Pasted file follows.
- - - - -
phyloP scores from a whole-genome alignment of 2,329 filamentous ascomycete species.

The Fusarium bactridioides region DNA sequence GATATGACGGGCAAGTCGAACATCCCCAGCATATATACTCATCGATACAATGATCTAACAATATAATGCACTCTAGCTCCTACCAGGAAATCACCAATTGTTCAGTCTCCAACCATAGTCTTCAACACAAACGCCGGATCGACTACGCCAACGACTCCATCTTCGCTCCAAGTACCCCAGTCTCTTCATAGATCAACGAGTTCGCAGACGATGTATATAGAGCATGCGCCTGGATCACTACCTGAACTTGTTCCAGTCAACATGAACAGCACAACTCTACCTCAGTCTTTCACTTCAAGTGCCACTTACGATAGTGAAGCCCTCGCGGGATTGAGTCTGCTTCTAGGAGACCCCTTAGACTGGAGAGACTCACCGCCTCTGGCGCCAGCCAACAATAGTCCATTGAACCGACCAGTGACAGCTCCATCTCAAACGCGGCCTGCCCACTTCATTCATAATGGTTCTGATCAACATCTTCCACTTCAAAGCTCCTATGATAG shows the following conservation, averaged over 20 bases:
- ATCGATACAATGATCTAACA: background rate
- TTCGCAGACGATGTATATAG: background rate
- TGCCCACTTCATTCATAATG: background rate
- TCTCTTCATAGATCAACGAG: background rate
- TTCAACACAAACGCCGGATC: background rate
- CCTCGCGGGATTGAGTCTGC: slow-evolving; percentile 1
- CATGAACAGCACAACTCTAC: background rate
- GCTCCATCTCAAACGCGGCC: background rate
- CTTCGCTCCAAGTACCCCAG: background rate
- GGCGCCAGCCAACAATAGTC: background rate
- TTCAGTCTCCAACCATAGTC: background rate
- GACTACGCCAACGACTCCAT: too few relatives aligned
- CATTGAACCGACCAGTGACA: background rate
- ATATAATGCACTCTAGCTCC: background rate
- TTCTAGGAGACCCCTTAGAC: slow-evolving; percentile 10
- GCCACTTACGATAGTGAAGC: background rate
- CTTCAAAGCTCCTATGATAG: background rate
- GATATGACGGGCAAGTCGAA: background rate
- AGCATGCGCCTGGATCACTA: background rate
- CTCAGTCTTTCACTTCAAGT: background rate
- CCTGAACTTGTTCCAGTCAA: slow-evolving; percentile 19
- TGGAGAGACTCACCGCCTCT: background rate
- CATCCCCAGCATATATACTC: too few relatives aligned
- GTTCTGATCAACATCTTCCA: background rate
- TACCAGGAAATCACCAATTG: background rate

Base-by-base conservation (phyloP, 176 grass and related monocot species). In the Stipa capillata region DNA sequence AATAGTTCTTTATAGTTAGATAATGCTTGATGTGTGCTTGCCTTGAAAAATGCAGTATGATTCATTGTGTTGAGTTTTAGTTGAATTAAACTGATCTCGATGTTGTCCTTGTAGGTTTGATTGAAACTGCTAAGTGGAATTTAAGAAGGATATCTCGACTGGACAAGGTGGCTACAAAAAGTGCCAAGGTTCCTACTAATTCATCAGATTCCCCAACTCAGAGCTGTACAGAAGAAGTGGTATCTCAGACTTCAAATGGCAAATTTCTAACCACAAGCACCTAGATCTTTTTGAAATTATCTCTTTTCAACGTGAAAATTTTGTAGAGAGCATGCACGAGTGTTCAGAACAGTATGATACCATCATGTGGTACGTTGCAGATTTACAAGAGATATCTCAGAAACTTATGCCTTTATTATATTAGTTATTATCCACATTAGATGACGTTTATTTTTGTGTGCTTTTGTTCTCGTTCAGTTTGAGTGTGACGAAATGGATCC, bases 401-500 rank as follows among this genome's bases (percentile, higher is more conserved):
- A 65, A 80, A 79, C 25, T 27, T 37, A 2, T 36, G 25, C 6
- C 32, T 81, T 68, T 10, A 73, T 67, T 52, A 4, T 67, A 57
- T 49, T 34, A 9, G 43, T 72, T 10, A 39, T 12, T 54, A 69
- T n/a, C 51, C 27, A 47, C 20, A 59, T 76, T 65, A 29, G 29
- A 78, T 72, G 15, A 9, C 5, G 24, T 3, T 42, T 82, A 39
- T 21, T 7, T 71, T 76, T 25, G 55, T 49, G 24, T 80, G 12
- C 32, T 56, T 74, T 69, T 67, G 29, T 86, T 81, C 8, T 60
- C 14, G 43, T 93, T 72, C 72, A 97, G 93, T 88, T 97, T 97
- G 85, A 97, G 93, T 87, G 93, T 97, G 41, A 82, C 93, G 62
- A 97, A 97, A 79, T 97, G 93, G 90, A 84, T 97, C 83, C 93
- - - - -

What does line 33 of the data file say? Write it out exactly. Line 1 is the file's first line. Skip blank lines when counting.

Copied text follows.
- A 78, T 72, G 15, A 9, C 5, G 24, T 3, T 42, T 82, A 39